Embracing and Beating Competitors

I have found when talking to other entrepreneurs, they easily get caught up and bogged down by focusing too much energy worrying about competitors, such as their funding, pricing, marketing spin, and sheer existence. At QGenda we embrace competition and try to objectively learn as much about our “frenemies” product limitations or other weaknesses so we may casually exploit them during our product demo.

Here are some of the ways at QGenda that we have consistently beat our competition without lowering prices:

  • Strive to be the best place to be a customer by retaining existing customers through offering the greatest support they have ever seen before.
  • Constantly engage with prospects and customers about their pain points and continually invest in evolving the product to better suit their needs.
  • Admit to prospects that your solution is not the cheapest, and prove to them that reducing pain points, top-notch support, and saving time is far more valuable than just saving money.
  • Keep track of existing customers that switched to your product from a competitor and provide prospects a reference list of customers who switched from other products. If you provide amazing support and retain customers, then your competitors will not be able to use this one against you and it clearly gives you the upper hand when a prospect realizes that zero customers switch to your competitor.
  • Go beyond the usual name dropping of existing customers, and without breaking any confidentiality clauses, provide the prospect as many real world scenarios about your product solving existing customer needs because the prospect can most likely relate to the same issues.

Despite our competition constantly trying to beat us solely based on having much lower prices, we rarely lose deals to competitors for many of the reasons above. Competition is good for every business because it validates the existence of a market, and remember it’s always a good idea to remain friendly with competitors because it’s nice to be first on the list of people they call when they are looking for an exit.

What are some of the ways you beat competitors in a sale?

Maintaining Customer Retention During High Growth

When a fast growing company finds the best way to create a repeatable sales process for their product, it’s important for the customer success team to find the right balance between keeping existing customers 100% satisfied while also following through on new client implementations.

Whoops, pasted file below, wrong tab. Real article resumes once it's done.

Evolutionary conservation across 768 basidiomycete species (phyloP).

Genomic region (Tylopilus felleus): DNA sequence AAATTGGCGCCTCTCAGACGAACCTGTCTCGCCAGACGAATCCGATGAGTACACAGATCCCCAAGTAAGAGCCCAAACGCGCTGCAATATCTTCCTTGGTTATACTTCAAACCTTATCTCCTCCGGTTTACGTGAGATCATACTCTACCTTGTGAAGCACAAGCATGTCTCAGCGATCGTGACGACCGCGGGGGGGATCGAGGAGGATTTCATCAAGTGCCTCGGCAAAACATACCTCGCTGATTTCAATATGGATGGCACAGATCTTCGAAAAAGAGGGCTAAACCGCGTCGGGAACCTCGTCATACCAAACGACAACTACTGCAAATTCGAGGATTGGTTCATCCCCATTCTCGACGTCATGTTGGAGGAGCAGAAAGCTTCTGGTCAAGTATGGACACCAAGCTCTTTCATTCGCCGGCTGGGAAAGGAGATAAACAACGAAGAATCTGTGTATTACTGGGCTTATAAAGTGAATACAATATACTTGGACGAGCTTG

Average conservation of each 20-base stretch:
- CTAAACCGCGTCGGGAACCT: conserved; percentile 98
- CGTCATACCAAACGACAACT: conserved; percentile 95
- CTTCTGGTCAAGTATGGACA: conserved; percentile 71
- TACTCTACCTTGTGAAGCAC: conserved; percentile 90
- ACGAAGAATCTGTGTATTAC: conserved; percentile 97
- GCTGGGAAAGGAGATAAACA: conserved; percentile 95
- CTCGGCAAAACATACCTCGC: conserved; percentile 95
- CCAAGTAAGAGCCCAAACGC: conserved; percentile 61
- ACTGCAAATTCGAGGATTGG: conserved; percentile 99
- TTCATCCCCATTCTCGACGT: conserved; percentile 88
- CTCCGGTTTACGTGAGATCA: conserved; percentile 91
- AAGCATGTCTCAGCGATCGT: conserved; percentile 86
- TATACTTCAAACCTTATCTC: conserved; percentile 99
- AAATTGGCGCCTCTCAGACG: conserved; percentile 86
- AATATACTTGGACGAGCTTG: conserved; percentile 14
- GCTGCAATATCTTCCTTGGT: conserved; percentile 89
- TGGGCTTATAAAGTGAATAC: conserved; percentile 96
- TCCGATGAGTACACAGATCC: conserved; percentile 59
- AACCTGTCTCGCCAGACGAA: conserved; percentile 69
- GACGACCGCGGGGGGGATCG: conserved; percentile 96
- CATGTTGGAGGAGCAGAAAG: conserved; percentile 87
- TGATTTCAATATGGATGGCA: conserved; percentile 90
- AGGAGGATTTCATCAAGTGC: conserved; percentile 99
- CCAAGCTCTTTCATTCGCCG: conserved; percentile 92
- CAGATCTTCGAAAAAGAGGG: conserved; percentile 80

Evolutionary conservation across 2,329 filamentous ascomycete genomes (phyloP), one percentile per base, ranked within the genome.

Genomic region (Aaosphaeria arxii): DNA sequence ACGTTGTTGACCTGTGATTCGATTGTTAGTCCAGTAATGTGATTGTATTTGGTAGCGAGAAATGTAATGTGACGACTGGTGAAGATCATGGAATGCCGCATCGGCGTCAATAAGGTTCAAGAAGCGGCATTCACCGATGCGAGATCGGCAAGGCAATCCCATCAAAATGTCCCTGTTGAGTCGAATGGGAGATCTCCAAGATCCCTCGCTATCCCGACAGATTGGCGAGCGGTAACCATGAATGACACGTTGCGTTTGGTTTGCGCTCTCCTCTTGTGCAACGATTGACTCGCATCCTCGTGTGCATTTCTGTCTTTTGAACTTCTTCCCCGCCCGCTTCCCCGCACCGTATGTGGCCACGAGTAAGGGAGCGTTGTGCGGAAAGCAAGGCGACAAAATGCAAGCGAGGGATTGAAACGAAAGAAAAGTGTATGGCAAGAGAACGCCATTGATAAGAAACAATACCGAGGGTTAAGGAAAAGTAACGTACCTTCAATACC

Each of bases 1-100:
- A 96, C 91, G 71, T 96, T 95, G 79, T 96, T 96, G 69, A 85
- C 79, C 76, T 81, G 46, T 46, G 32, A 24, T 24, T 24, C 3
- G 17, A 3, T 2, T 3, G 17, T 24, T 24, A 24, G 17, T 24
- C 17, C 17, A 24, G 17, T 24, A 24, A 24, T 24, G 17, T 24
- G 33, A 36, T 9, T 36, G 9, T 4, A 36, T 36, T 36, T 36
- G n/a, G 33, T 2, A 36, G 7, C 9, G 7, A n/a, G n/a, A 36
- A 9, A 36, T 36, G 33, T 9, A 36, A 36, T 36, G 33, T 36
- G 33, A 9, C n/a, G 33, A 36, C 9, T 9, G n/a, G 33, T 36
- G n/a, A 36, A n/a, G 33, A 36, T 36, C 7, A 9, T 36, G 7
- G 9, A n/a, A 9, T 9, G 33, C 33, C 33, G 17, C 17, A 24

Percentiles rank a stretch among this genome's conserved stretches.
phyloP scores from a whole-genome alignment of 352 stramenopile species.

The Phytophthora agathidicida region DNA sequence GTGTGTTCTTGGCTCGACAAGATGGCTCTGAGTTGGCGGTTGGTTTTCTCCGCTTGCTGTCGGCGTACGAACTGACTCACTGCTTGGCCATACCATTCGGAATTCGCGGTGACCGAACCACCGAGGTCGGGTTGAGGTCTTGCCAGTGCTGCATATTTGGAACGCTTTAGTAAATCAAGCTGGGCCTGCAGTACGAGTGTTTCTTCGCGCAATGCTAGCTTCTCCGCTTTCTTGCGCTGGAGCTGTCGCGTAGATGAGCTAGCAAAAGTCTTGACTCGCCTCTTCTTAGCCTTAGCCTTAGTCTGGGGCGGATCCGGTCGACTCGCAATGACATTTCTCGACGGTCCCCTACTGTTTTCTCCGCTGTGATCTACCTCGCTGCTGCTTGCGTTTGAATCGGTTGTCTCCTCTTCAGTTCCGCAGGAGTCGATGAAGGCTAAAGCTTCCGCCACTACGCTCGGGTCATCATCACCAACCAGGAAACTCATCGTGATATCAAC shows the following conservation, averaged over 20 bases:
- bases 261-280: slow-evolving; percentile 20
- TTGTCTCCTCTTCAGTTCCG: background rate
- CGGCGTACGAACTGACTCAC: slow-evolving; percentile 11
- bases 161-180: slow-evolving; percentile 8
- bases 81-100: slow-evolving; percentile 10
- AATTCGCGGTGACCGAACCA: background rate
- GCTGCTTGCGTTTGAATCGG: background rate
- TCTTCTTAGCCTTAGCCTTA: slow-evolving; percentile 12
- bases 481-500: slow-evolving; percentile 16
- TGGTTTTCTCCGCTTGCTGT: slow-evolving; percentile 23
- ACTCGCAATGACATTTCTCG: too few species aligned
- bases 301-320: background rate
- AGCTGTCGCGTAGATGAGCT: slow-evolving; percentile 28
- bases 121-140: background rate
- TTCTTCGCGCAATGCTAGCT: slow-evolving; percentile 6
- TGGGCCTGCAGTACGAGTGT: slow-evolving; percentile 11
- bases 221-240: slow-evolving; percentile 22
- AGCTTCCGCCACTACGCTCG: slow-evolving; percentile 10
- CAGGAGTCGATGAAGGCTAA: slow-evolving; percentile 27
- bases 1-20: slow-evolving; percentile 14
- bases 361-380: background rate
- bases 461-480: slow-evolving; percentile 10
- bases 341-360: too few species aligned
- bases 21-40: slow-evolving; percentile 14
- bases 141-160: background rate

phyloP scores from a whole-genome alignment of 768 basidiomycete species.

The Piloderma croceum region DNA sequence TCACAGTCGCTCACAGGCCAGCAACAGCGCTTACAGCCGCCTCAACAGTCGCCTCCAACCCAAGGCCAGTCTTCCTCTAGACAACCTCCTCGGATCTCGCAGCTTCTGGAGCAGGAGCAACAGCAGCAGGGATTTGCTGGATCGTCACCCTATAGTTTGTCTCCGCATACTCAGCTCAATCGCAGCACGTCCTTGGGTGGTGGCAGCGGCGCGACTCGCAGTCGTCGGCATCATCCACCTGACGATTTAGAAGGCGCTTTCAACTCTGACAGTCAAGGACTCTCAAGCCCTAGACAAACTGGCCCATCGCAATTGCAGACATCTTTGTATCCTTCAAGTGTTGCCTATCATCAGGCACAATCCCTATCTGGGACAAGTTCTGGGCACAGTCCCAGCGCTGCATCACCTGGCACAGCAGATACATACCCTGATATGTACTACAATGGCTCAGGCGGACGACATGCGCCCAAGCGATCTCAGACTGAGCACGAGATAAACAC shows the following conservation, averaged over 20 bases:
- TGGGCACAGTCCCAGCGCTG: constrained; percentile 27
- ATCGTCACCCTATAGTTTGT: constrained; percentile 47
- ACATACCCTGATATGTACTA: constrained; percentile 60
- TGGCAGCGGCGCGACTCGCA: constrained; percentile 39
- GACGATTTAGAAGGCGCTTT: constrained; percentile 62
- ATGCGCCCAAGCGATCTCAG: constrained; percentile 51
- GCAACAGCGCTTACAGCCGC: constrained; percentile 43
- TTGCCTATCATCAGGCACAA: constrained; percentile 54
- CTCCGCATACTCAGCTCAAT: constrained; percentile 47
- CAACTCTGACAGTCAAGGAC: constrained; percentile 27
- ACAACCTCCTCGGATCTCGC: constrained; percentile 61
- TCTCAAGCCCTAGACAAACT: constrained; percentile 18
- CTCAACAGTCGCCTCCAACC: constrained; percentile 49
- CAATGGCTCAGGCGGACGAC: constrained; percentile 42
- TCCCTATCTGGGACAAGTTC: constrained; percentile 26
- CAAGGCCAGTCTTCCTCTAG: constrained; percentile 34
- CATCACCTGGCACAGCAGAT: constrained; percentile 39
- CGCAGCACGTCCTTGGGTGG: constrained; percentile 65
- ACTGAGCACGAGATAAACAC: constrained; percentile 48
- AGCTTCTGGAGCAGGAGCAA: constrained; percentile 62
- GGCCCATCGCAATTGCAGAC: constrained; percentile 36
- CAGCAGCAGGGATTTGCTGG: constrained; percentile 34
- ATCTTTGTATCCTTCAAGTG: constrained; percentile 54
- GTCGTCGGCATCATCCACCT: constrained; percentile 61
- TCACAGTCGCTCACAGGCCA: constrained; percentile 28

In our case at QGenda, we provide automated on-call physician scheduling software with unique complex business rules for each customer and below are some of the customer retention methods that work well for us:

  •  We are always ready to help an existing customer and everyone in the company (management, sales, engineers, and developers) make existing customers the highest priority.
  • Hire personable engineers (we look for industrial engineers with a strong academic record) from top schools like Georgia Tech, Vanderbilt, Purdue, and many other excellent Universities.
  • Each customer has a minimum of one dedicated engineer and one backup engineer who remain with that customer from implementation to go-live through their first year renewal as the main point of contact. Customers prefer this type of personal continuity and enjoy working with the same dedicated engineers each time they call with questions.
  • Quarterly customer check-ins by sales and engineering (have them switch off and rotate quarters) because sometimes the customer feels more comfortable telling a sales person their issues.
  • We are big believers in the saying “…teach a person to fish and they will eat for a lifetime”, but sometimes customers (despite having the ability themselves) would rather us do the fishing for them. So essentially that means we always go the extra distance to wow the customer by not only providing them great software (the “fishing rod”), but also offer to do their part and run the software for them at no additional cost (aka we fish for them).

These are just some of the many ways we strive to exceed customer expectations and be the best place to be a customer.

What are some additional thoughts and ideas on customer retention?

Twitter: @Benoit_Greg